A Canadian woman arrested in 2009 for not holding onto an escalator handrail has been awarded $20,000 in damages by the country’s Supreme Court on Friday.
— CTV News (@CTVNews) November 30, 2019
Ten years ago, Bela Kosoian was riding the escalator at the Montmorency Montreal Metro station in Laval, Quebec, when a police officer stopped her for not holding onto the handrail as she searched through her purse.
There were “caution” and “hold handrail” signs posted near the escalator.
The officer told her to keep holding onto the handrail while she was riding the escalator and stopped her once she reached the bottom. When he asked her to follow him and present identification, she refused “because she didn’t think she had done anything wrong,” according to the online case brief from the Supreme Court of Canada.
The officer detained Kosoian, gave her a $100 ticket for disobeying the signs, and fined her $320 for obstructing an inspection worker.
She was acquitted on all counts as of 2012, putting her in a position to sue Montreal’s transit authority, the city of Montreal, and one of the police officers for $45,000, CBC News reported.
Quebec’s court rejected the lawsuit in 2015, and Quebec’s Court of Appeal also rejected the lawsuit two years later.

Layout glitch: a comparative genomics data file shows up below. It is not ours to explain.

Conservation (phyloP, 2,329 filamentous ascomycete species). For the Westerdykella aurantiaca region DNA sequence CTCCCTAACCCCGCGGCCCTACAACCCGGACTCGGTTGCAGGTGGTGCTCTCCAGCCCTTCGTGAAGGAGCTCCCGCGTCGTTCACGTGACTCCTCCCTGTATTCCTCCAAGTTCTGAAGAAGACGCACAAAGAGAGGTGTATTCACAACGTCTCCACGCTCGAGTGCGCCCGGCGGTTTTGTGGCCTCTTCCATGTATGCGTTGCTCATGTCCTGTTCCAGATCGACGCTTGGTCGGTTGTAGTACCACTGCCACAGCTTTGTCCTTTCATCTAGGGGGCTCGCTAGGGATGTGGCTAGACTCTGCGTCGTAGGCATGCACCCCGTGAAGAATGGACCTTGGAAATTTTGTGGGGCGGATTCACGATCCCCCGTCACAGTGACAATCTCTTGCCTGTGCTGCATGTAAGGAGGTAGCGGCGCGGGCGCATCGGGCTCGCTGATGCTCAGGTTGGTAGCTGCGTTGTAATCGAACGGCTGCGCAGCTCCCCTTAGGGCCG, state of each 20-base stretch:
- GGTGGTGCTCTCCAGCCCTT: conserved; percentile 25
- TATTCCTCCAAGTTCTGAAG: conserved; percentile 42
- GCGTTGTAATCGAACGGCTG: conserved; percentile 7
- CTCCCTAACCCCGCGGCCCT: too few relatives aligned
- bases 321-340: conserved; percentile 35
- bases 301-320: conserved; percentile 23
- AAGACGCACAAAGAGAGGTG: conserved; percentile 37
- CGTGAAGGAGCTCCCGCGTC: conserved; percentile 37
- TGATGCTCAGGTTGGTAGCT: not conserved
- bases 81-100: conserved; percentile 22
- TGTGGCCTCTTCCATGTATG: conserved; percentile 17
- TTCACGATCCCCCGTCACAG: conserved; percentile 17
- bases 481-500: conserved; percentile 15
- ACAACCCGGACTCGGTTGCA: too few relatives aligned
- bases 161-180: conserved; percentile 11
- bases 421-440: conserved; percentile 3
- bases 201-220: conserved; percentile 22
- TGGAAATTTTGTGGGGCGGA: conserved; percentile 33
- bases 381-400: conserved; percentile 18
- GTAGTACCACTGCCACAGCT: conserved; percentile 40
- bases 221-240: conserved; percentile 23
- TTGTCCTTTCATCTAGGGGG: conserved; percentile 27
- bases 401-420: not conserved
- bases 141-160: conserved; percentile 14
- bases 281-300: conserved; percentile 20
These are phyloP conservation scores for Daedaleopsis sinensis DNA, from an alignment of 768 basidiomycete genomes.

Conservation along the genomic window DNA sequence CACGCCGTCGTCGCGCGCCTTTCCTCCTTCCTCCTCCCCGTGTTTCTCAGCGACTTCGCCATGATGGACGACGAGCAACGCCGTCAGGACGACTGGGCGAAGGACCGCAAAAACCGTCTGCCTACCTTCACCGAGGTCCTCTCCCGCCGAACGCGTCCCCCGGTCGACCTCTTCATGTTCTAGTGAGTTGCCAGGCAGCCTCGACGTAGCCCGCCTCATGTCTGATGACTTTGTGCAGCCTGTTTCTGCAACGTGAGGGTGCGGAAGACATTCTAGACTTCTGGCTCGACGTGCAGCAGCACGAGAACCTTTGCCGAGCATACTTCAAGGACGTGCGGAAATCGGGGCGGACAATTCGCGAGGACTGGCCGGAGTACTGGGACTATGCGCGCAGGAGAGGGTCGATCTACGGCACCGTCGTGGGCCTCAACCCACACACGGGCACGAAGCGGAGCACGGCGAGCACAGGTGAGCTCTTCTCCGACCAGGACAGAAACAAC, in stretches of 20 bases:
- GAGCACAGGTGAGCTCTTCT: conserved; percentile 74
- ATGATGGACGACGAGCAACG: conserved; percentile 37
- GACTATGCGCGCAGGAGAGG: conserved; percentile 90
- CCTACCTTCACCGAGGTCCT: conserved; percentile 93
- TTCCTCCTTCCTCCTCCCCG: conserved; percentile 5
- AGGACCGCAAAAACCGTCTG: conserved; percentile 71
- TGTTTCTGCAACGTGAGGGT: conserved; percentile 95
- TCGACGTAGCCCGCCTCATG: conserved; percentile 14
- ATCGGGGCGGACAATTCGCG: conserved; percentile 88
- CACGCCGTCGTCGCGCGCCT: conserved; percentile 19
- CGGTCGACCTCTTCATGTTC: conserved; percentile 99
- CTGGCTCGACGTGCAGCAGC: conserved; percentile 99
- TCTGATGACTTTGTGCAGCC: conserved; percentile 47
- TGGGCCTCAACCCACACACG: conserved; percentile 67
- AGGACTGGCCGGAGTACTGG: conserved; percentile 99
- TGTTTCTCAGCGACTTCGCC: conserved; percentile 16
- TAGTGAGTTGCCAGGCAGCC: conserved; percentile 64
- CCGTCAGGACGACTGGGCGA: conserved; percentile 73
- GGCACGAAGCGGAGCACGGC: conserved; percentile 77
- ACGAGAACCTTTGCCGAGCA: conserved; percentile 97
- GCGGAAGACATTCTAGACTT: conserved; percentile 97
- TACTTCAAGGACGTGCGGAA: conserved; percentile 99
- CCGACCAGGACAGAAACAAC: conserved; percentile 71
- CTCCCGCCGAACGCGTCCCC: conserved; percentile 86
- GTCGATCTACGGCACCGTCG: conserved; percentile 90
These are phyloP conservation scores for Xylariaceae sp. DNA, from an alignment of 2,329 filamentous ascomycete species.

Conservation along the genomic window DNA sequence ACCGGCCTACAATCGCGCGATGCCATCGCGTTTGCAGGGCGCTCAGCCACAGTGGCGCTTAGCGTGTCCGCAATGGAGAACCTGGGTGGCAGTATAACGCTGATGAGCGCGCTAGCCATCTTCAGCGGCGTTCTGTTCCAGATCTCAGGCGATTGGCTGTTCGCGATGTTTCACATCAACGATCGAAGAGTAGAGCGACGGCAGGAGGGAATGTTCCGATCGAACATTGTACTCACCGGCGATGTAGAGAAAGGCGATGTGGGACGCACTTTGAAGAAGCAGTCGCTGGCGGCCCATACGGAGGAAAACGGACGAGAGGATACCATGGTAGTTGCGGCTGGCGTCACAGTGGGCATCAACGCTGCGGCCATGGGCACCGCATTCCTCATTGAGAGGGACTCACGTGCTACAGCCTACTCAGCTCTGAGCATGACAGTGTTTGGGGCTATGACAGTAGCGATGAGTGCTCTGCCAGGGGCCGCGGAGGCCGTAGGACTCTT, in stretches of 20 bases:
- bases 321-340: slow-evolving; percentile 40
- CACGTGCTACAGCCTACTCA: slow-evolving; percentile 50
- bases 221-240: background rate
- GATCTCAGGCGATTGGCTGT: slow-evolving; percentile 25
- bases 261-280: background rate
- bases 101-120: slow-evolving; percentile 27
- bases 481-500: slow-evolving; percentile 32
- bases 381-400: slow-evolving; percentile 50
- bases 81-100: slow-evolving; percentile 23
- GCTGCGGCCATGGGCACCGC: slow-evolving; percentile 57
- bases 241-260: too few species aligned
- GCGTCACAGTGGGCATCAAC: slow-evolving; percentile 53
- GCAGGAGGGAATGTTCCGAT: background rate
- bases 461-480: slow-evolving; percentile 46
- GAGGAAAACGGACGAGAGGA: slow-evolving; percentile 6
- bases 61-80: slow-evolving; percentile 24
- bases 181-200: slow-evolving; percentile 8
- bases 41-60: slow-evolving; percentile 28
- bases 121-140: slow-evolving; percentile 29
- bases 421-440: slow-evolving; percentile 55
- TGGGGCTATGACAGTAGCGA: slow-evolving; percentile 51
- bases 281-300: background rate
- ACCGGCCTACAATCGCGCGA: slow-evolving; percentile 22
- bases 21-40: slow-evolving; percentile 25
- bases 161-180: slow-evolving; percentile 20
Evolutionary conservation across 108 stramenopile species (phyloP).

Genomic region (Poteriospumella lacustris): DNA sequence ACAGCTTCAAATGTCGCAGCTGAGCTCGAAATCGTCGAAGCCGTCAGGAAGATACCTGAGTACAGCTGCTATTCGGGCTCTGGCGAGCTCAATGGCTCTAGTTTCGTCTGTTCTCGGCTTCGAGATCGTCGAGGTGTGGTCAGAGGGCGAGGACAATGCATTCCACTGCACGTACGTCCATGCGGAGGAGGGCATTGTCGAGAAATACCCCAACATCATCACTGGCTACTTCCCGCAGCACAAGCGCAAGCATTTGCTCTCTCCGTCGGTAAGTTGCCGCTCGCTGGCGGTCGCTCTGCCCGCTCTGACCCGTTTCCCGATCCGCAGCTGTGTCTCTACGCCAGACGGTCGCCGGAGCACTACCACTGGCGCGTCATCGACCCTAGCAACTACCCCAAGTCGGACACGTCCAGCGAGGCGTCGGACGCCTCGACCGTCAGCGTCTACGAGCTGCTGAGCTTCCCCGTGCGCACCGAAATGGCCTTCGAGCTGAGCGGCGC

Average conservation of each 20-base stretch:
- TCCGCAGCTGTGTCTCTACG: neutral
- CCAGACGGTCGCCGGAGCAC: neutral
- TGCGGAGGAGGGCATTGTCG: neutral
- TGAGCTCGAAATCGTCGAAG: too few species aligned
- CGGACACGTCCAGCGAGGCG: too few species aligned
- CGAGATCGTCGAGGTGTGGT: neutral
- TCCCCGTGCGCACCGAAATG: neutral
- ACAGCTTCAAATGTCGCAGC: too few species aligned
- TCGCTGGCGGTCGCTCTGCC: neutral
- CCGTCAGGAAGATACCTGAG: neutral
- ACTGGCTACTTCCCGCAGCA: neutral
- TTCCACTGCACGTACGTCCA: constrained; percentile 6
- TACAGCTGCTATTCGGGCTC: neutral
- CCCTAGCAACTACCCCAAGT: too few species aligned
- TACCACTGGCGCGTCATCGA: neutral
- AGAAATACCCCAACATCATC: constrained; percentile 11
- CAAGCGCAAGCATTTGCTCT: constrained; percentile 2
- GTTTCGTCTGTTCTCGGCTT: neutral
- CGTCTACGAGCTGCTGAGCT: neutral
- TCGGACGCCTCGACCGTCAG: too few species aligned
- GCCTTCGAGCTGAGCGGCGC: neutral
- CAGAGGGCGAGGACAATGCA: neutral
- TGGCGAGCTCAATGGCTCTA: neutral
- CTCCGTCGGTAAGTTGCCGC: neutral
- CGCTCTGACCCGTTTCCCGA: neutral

But the Supreme Court “unanimously disagreed,” saying the Metro station sign was merely a warning and not a law. The court added that the officer was in the wrong to arrest her “for breaking a law that didn’t exist.”
Kosoian v. Société de transport de Montréal – Police weren’t allowed to arrest someone for not holding an escalator handrail, the Supreme Court has ruled: https://t.co/lM7I0ANpUo #police #cdnlaw pic.twitter.com/HwIc5gNsin
— Supreme Court of Canada (@SCC_eng) November 29, 2019
“A reasonable police officer should have known that people didn’t have to hold handrails. Or at least they should have had some doubt,” the court ruling stated, adding, “Even if Ms. Kosoian didn’t act in the best way, she had no legal obligation to hold the handrail.”
The court ruled that Kosoian be paid $20,000 Canadian dollars, or roughly $15,000 USD in damages.
Kosoian said she was happy the judge felt her case was important enough to be heard before the Supreme Court of Canada.
“I knew that I didn’t do anything wrong. It was the principle of it,” she said. “I knew, I knew, I knew.”